Variety shows were all the rage when Ed Sullivan introduced them, but now modern TV networks have over-saturated the market
With the Fall 2016 Broadcast TV show lineup locked in place, TV executives' love affair with the reboot of the TV variety show format seems to be over. Unlike last year, the format is nowhere to be found on this year’s Fall lineup. True to its namesake, the modern version of the TV variety show includes various acts, different skits, musical performances, and sometimes even people playing mini games for prizes. Historically speaking, variety shows have always featured a noteworthy host to open and close the show, but all bets are off in the modern versions of this TV genre. The hosts' other responsibilities also included introducing the acts to the audience and to people at home. America’s classic The Ed Sullivan Show, often confused with a TV chat show (and one of the fathers of the TV variety show format), brought a whole new type of entertainment to early TV viewers. Today’s variety shows are not quite the same as Sullivan's original show. America’s most popular modern-day version of variety shows include NBC’s Saturday Night Live and America’s got Talent. These shows borrow heavily from the old format, but with a more modern spin, timely content, and delivered with an up-to-date moral compass (no old show would have ever poked fun at Cosby’s troubles).
Celebrities Love The Format, TV Audiences, Not So Much
Celebrities are often partial to hosting this format, maybe because it’s easier than writing a new and original show. Regis Philbin was one such celebrity; he became the first host of America’s Got Talent until they unceremoniously booted him after the first season, Brian Dunkelman style. Neil Patrick Harris created a spin on the variety TV show format called Best Time Ever which ran for eight episodes. Knock Knock Live, hosted by Ryan Seacrest, was another attempt at making a variety show - even though it didn’t showcase people’s talents, mainly just him. There hasn’t really been a clean reboot of the prime time variety show format for a few years, and ratings now suggest that the format, whatever its incarnation, is truly dead.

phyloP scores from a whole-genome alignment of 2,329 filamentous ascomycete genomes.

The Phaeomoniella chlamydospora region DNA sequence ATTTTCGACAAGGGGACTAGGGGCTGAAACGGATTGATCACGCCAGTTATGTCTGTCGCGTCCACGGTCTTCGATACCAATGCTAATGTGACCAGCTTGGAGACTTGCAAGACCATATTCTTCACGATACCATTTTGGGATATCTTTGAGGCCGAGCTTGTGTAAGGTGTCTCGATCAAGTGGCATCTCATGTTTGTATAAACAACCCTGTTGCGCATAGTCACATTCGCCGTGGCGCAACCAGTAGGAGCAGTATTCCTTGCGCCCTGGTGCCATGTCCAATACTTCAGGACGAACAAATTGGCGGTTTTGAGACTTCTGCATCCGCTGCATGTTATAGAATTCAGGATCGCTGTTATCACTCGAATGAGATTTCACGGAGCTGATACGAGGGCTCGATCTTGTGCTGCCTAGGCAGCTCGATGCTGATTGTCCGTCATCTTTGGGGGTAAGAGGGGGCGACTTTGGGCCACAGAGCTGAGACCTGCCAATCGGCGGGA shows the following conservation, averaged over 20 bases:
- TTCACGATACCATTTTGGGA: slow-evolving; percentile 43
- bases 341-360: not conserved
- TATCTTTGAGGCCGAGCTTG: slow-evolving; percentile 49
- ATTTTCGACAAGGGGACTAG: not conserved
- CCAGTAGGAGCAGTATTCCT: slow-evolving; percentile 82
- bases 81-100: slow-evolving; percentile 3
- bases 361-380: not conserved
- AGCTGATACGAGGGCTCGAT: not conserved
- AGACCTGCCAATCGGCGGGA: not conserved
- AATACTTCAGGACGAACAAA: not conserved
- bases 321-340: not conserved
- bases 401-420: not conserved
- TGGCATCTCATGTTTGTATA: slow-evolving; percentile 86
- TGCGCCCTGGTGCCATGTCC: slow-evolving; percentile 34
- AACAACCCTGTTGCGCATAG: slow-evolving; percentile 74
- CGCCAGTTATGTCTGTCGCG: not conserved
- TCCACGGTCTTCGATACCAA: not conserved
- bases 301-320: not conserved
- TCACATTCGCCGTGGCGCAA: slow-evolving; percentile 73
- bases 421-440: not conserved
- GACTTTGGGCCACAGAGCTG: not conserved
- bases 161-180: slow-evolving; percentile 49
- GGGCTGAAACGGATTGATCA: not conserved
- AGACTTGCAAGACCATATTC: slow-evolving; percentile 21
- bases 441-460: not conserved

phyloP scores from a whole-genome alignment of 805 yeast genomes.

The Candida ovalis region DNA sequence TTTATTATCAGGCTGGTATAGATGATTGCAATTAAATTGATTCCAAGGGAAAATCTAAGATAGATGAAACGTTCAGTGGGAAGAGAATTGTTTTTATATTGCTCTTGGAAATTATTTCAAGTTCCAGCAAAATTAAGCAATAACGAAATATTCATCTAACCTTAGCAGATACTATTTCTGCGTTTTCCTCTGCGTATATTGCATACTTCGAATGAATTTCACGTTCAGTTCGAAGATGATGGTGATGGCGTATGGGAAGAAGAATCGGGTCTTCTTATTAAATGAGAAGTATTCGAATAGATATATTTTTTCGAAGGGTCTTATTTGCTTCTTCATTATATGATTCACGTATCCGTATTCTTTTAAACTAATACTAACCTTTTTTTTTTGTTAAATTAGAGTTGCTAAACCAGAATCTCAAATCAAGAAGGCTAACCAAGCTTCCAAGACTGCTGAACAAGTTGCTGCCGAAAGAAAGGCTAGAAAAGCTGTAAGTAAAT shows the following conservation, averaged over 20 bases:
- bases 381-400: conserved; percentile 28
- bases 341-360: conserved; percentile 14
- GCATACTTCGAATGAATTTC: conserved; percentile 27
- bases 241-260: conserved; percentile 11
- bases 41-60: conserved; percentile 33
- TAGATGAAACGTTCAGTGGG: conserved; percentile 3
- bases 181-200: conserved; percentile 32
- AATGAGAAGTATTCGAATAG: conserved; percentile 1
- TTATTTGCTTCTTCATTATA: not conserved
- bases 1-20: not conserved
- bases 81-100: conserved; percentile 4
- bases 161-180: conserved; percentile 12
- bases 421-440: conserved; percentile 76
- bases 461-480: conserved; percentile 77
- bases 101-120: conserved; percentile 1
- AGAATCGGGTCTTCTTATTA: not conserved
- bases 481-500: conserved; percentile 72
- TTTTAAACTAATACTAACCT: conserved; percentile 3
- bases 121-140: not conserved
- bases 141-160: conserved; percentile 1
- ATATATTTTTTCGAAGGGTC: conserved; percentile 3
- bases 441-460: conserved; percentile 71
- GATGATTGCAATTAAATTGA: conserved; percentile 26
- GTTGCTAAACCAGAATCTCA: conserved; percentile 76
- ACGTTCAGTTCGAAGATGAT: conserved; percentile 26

How The Ed Sullivan Show Pioneered the Format
From 1948 until 1971, The Ed Sullivan Show was a widely popular TV variety show, which aired on CBS and incorporated acts such as acrobatic stunts, ventriloquists, and musical talents. The show soon made a huge mark on television show development and would become the blueprint for future shows. Some unforgettable musical talents featured on the show were rising stars at the time The Beatles and Elvis Presley. In a period when little chance existed for African American entertainers on national TV, Sullivan was one to break that boundary and ignored the criticism. He gave opportunity to aspiring acts and introduced many upcoming talents and musicians such as The Jackson Five and The Supremes. In addition to musical acts, he also featured some magic acts and even stunts. One memorable act was the Baraton Sisters, who sat upside down and juggled tables with their feet right next to each other. This show was for for light entertainment purposes only, and Sullivan always had kind words for the acts - he wanted no one to be judged, even though some of the acts in hindsight were pretty terrible. As there was no internet at the time, TV and radio were the only way to get publicity, which is why it was so important; it filled a great need. Times have changed, and now anyone can just setup a YouTube channel and have the chance to become an overnight YouTube sensation.
America’s Got Talent Takes a Stab at the Variety TV Show FormatAmerica’s Got Talent is a show hosted by Nick Cannon; it is a popular type of variety show on NBC. It is a show for all ages, and brings in people from across America. These contestants all compete to win one million dollars. The show has four judges, and if they think the act isn't great, they give the contestant an “X” by pressing a red buzzer. If all of the judges give the contestant an “X,” he or she has to stop immediately and is disqualified. There are instances when an act is not liked - for example, in season 9, the two man “boy band” Diverse was just so bad that the judges eagerly pressed the red buzzer. Old variety shows didn't necessarily work like that. There was no prize, and it was pure entertainment. Back then, viewers were just excited to see talented people perform their acts.